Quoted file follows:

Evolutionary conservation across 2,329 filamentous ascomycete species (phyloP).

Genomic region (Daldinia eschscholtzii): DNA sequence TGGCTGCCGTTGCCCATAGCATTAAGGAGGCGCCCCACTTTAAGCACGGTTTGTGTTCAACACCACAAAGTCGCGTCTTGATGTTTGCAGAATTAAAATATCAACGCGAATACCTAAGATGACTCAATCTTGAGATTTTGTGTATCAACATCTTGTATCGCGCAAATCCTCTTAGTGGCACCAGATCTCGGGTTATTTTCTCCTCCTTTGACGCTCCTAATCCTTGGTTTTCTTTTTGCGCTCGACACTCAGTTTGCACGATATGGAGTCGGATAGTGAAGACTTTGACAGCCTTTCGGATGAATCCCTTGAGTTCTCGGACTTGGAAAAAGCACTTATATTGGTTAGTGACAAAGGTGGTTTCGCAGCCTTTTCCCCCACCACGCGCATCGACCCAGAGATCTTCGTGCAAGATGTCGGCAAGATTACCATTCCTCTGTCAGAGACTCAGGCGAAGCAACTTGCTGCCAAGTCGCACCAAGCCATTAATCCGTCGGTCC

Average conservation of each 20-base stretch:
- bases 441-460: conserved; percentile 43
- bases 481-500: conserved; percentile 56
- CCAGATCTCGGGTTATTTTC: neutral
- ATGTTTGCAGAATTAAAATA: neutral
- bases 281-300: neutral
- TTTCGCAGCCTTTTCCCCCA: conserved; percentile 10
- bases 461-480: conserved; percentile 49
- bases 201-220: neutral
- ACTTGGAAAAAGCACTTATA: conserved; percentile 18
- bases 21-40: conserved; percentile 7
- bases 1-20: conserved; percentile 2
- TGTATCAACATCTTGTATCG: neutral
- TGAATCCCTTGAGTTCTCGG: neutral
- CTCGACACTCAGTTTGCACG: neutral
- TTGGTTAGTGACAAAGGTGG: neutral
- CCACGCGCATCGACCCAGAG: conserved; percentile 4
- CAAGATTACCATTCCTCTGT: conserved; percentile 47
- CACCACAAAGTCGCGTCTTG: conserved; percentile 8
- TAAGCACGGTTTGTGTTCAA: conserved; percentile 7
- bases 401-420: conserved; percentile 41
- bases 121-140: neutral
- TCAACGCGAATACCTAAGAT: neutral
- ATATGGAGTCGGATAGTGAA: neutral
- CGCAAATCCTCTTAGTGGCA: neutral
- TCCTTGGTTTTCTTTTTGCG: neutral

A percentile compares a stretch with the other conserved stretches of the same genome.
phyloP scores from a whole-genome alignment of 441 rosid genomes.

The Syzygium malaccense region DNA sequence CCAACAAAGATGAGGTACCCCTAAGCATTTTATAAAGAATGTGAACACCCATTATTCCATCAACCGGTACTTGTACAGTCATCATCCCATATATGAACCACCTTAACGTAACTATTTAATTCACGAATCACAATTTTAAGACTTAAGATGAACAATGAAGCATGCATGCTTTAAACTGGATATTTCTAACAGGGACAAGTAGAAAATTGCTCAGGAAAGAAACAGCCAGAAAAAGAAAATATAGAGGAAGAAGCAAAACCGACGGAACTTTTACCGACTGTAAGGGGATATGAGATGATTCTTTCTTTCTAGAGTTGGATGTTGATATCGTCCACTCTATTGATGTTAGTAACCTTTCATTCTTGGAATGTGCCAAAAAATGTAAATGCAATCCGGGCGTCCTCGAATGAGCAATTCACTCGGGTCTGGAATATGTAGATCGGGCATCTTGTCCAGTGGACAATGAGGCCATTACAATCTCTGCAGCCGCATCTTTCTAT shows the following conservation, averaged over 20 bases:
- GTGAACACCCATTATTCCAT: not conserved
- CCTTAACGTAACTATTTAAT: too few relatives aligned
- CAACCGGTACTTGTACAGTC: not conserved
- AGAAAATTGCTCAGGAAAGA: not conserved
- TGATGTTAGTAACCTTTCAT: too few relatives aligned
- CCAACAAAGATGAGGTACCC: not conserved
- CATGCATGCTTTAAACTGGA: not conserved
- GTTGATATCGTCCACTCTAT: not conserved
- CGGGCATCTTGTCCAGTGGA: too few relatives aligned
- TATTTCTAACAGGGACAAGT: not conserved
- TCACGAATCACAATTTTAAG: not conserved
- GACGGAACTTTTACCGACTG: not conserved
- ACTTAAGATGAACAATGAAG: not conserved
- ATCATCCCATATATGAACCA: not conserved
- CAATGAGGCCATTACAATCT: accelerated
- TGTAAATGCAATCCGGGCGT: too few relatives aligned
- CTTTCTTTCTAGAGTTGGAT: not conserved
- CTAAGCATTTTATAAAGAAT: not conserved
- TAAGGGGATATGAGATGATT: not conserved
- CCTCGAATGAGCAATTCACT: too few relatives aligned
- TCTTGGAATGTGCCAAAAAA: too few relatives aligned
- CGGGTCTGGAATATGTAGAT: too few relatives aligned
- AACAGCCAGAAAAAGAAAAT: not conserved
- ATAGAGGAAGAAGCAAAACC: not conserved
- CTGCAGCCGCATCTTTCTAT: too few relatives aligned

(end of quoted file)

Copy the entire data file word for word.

Evolutionary conservation across 2,329 filamentous ascomycete species (phyloP).

Genomic region (Daldinia eschscholtzii): DNA sequence TGGCTGCCGTTGCCCATAGCATTAAGGAGGCGCCCCACTTTAAGCACGGTTTGTGTTCAACACCACAAAGTCGCGTCTTGATGTTTGCAGAATTAAAATATCAACGCGAATACCTAAGATGACTCAATCTTGAGATTTTGTGTATCAACATCTTGTATCGCGCAAATCCTCTTAGTGGCACCAGATCTCGGGTTATTTTCTCCTCCTTTGACGCTCCTAATCCTTGGTTTTCTTTTTGCGCTCGACACTCAGTTTGCACGATATGGAGTCGGATAGTGAAGACTTTGACAGCCTTTCGGATGAATCCCTTGAGTTCTCGGACTTGGAAAAAGCACTTATATTGGTTAGTGACAAAGGTGGTTTCGCAGCCTTTTCCCCCACCACGCGCATCGACCCAGAGATCTTCGTGCAAGATGTCGGCAAGATTACCATTCCTCTGTCAGAGACTCAGGCGAAGCAACTTGCTGCCAAGTCGCACCAAGCCATTAATCCGTCGGTCC

Average conservation of each 20-base stretch:
- bases 441-460: conserved; percentile 43
- bases 481-500: conserved; percentile 56
- CCAGATCTCGGGTTATTTTC: neutral
- ATGTTTGCAGAATTAAAATA: neutral
- bases 281-300: neutral
- TTTCGCAGCCTTTTCCCCCA: conserved; percentile 10
- bases 461-480: conserved; percentile 49
- bases 201-220: neutral
- ACTTGGAAAAAGCACTTATA: conserved; percentile 18
- bases 21-40: conserved; percentile 7
- bases 1-20: conserved; percentile 2
- TGTATCAACATCTTGTATCG: neutral
- TGAATCCCTTGAGTTCTCGG: neutral
- CTCGACACTCAGTTTGCACG: neutral
- TTGGTTAGTGACAAAGGTGG: neutral
- CCACGCGCATCGACCCAGAG: conserved; percentile 4
- CAAGATTACCATTCCTCTGT: conserved; percentile 47
- CACCACAAAGTCGCGTCTTG: conserved; percentile 8
- TAAGCACGGTTTGTGTTCAA: conserved; percentile 7
- bases 401-420: conserved; percentile 41
- bases 121-140: neutral
- TCAACGCGAATACCTAAGAT: neutral
- ATATGGAGTCGGATAGTGAA: neutral
- CGCAAATCCTCTTAGTGGCA: neutral
- TCCTTGGTTTTCTTTTTGCG: neutral

A percentile compares a stretch with the other conserved stretches of the same genome.
phyloP scores from a whole-genome alignment of 441 rosid genomes.

The Syzygium malaccense region DNA sequence CCAACAAAGATGAGGTACCCCTAAGCATTTTATAAAGAATGTGAACACCCATTATTCCATCAACCGGTACTTGTACAGTCATCATCCCATATATGAACCACCTTAACGTAACTATTTAATTCACGAATCACAATTTTAAGACTTAAGATGAACAATGAAGCATGCATGCTTTAAACTGGATATTTCTAACAGGGACAAGTAGAAAATTGCTCAGGAAAGAAACAGCCAGAAAAAGAAAATATAGAGGAAGAAGCAAAACCGACGGAACTTTTACCGACTGTAAGGGGATATGAGATGATTCTTTCTTTCTAGAGTTGGATGTTGATATCGTCCACTCTATTGATGTTAGTAACCTTTCATTCTTGGAATGTGCCAAAAAATGTAAATGCAATCCGGGCGTCCTCGAATGAGCAATTCACTCGGGTCTGGAATATGTAGATCGGGCATCTTGTCCAGTGGACAATGAGGCCATTACAATCTCTGCAGCCGCATCTTTCTAT shows the following conservation, averaged over 20 bases:
- GTGAACACCCATTATTCCAT: not conserved
- CCTTAACGTAACTATTTAAT: too few relatives aligned
- CAACCGGTACTTGTACAGTC: not conserved
- AGAAAATTGCTCAGGAAAGA: not conserved
- TGATGTTAGTAACCTTTCAT: too few relatives aligned
- CCAACAAAGATGAGGTACCC: not conserved
- CATGCATGCTTTAAACTGGA: not conserved
- GTTGATATCGTCCACTCTAT: not conserved
- CGGGCATCTTGTCCAGTGGA: too few relatives aligned
- TATTTCTAACAGGGACAAGT: not conserved
- TCACGAATCACAATTTTAAG: not conserved
- GACGGAACTTTTACCGACTG: not conserved
- ACTTAAGATGAACAATGAAG: not conserved
- ATCATCCCATATATGAACCA: not conserved
- CAATGAGGCCATTACAATCT: accelerated
- TGTAAATGCAATCCGGGCGT: too few relatives aligned
- CTTTCTTTCTAGAGTTGGAT: not conserved
- CTAAGCATTTTATAAAGAAT: not conserved
- TAAGGGGATATGAGATGATT: not conserved
- CCTCGAATGAGCAATTCACT: too few relatives aligned
- TCTTGGAATGTGCCAAAAAA: too few relatives aligned
- CGGGTCTGGAATATGTAGAT: too few relatives aligned
- AACAGCCAGAAAAAGAAAAT: not conserved
- ATAGAGGAAGAAGCAAAACC: not conserved
- CTGCAGCCGCATCTTTCTAT: too few relatives aligned